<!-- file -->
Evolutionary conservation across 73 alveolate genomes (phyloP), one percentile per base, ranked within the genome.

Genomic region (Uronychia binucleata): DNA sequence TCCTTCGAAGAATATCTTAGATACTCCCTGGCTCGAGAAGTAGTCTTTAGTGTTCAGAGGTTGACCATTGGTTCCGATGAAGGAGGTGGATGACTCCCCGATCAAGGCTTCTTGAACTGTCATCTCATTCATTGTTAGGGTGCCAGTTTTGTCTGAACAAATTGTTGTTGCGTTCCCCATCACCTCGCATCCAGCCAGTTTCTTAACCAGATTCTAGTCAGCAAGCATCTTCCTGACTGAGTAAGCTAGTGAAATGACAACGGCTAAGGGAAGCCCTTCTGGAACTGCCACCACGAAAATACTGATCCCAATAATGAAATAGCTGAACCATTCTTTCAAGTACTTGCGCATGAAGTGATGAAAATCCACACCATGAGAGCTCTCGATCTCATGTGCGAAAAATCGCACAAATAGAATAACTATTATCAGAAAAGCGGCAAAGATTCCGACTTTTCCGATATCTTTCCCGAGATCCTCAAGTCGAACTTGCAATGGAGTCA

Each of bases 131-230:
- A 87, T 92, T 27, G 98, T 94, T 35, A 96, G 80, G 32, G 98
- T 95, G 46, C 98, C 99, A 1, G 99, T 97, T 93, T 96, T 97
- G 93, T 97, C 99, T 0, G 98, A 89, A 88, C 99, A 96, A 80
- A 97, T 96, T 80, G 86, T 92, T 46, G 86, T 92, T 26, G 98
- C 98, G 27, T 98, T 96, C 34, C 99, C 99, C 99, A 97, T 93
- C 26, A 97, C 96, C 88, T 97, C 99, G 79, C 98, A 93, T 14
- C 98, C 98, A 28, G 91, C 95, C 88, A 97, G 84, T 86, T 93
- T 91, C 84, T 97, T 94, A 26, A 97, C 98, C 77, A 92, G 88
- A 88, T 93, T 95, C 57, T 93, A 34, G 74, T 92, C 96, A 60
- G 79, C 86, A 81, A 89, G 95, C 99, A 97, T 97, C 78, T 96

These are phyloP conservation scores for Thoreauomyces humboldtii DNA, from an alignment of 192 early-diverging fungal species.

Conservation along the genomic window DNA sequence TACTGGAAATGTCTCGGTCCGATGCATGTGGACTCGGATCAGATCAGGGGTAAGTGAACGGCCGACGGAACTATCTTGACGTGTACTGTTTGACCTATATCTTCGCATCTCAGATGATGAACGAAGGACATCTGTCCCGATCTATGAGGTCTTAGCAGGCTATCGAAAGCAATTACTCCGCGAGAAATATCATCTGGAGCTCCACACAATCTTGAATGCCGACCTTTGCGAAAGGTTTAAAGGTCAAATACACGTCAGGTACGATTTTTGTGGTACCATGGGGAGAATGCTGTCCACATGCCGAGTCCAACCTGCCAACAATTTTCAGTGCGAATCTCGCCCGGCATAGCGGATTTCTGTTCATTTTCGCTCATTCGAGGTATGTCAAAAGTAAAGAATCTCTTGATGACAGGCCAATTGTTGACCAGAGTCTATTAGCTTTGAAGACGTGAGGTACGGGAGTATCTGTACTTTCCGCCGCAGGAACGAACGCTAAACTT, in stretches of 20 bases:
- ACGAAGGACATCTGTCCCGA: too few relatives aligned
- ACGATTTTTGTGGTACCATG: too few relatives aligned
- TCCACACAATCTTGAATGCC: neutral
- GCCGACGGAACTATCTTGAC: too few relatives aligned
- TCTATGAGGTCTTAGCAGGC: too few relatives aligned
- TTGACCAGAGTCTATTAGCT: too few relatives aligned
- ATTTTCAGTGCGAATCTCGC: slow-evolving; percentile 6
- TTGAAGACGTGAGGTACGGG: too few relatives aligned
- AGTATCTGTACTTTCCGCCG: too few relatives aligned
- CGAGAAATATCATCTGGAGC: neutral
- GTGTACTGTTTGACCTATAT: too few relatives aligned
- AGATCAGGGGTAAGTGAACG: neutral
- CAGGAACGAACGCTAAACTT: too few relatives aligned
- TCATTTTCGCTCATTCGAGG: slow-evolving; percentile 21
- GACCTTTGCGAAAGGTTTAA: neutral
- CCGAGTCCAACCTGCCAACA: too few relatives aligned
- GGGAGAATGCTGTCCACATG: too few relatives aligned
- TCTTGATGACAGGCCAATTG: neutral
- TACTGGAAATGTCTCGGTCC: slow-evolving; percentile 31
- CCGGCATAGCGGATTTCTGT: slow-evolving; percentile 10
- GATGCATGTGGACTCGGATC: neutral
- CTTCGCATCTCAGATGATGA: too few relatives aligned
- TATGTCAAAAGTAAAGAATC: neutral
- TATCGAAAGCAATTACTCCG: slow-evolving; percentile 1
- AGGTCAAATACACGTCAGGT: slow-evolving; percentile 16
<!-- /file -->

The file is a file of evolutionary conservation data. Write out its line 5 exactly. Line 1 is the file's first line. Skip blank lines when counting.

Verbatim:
- T 95, G 46, C 98, C 99, A 1, G 99, T 97, T 93, T 96, T 97